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The Scala Macro Paradise is available for 2.11 and 2.10. For 2.10, it says

you can already make use of quasiquotes in production versions of 2.10.x

Does that mean that 2.10 paradise is a subset of the 2.11 version? For instance, can I experiment with type macros, using Scala 2.10, or is that a feature for which I need to work with 2.11?

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3 Answers 3

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Macro paradise have been recently revamped into a compiler plugin. It includes much improved support of quasiquotes (source compatible with 2.11) and macro annotations. Type macros and untyped macros have been discontinued (in favor of macro annotations.)

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My understanding is that you only get access to quasiquotations. You compile your macro with this special 2.10 version of macro paradise, and can then use them in code that compiles against (normal, non macro paradise) scala 2.10. This is possible because quasiquotations are used when compiling macros themselves, and expand to normal macro code that uses nothing else that APIs available in Scala 2.10 already (creating trees explicitly, node by node). So you can the use those macros in Scala 2.10 code, the compiler won't see the difference.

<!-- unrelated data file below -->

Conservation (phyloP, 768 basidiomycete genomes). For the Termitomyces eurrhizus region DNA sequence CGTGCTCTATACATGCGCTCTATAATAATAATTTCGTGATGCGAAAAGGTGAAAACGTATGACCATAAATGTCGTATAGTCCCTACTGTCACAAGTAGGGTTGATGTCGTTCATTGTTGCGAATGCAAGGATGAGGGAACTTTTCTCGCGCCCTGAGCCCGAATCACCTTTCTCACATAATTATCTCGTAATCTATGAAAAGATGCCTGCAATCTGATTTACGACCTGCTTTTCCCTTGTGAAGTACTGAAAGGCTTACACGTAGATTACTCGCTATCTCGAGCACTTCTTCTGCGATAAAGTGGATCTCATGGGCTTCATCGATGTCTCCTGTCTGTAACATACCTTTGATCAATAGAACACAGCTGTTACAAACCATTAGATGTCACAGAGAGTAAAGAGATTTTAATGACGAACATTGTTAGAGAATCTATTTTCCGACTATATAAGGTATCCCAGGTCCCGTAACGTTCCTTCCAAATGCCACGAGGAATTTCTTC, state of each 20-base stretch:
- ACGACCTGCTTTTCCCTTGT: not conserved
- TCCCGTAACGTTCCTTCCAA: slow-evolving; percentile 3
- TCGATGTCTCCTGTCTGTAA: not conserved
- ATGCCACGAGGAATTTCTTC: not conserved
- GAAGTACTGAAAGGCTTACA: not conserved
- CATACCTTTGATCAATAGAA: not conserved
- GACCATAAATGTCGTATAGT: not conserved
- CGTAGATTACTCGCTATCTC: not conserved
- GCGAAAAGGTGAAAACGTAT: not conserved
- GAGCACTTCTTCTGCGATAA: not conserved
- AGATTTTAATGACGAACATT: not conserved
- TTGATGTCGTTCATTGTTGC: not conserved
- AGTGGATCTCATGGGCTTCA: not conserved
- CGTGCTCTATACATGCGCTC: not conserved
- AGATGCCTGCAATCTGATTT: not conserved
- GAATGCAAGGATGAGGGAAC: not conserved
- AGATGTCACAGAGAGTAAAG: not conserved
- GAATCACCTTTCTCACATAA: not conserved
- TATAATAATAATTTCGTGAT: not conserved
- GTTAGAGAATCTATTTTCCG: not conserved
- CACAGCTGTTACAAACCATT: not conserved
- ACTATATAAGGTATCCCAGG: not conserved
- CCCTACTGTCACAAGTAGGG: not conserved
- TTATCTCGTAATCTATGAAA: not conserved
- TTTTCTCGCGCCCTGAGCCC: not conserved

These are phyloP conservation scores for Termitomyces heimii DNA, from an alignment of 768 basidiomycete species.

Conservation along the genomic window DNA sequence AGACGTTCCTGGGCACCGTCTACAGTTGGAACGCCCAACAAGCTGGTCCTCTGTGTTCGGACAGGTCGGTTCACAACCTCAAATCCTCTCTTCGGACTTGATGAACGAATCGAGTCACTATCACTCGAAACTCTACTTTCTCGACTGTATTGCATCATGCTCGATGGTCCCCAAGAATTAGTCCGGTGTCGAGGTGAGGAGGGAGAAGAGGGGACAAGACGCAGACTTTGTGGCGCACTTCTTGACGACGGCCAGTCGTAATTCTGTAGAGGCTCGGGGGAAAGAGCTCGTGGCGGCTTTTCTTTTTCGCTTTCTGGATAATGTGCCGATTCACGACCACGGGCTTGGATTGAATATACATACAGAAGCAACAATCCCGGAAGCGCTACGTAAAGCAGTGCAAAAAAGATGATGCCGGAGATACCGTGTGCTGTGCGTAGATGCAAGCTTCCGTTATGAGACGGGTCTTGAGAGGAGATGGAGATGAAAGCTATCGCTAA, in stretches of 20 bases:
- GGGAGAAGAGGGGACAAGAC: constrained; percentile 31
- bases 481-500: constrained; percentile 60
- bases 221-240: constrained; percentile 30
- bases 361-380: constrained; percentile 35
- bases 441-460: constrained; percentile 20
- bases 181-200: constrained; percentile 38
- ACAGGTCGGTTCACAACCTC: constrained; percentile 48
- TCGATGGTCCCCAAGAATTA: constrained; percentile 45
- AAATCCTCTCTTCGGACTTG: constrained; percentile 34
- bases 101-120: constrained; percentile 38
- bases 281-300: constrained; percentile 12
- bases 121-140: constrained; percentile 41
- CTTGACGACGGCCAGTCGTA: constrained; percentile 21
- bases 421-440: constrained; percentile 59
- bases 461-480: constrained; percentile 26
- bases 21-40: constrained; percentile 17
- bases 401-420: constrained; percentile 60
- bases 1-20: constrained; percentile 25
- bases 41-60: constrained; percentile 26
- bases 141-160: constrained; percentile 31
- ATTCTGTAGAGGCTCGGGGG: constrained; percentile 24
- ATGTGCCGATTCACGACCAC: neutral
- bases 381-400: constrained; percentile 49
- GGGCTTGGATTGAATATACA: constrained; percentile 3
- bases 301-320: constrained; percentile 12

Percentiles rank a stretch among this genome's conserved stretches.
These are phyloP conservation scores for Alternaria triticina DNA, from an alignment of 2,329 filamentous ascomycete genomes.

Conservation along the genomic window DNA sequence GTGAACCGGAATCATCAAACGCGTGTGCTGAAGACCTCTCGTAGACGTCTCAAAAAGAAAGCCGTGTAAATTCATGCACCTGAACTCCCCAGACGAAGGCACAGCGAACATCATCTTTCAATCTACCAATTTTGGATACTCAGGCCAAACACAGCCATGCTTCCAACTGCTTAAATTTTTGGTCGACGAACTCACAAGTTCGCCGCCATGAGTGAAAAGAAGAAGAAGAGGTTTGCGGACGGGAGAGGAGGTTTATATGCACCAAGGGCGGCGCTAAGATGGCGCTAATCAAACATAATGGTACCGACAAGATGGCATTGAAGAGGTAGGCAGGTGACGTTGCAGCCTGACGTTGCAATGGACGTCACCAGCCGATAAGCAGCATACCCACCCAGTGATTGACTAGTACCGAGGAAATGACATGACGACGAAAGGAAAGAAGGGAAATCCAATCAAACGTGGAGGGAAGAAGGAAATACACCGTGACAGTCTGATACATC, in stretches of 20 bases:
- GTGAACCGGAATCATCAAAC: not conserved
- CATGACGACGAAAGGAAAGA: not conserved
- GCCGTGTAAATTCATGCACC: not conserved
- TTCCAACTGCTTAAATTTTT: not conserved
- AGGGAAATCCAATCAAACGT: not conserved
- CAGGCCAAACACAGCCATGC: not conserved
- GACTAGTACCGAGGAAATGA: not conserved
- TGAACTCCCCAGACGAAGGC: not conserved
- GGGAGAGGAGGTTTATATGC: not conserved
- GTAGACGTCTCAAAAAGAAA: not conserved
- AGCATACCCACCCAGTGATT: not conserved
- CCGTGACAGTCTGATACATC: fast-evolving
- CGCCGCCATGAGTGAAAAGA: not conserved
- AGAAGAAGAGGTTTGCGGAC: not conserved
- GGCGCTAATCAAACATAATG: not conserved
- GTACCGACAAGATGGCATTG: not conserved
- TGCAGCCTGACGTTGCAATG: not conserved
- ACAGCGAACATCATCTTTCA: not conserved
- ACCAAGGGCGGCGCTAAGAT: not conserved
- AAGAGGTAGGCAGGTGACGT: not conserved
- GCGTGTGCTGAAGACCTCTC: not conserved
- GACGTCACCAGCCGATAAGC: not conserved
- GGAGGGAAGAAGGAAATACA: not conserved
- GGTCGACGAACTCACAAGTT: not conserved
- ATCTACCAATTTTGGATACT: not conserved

On the other hand type macros cannot use this trick, because they are not available at all in scala 2.10. Generating types at compile time is not something that the scala 2.10 compiler knows how to do, so you will definitely need to compile your client code (your actual code, as opposed as just the macro code) using a 2.11 compiler.

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Ok, thanks for the clarification. I'll be playing then with 2.11, even if I'll have to wait for its release to be using it across published libs. –  0__ May 25 '13 at 11:33

Paradise 2.10.x only includes quasiquotes because of binary compatibility restrictions. Thanks for the excellent question btw. I've updated the guide here.

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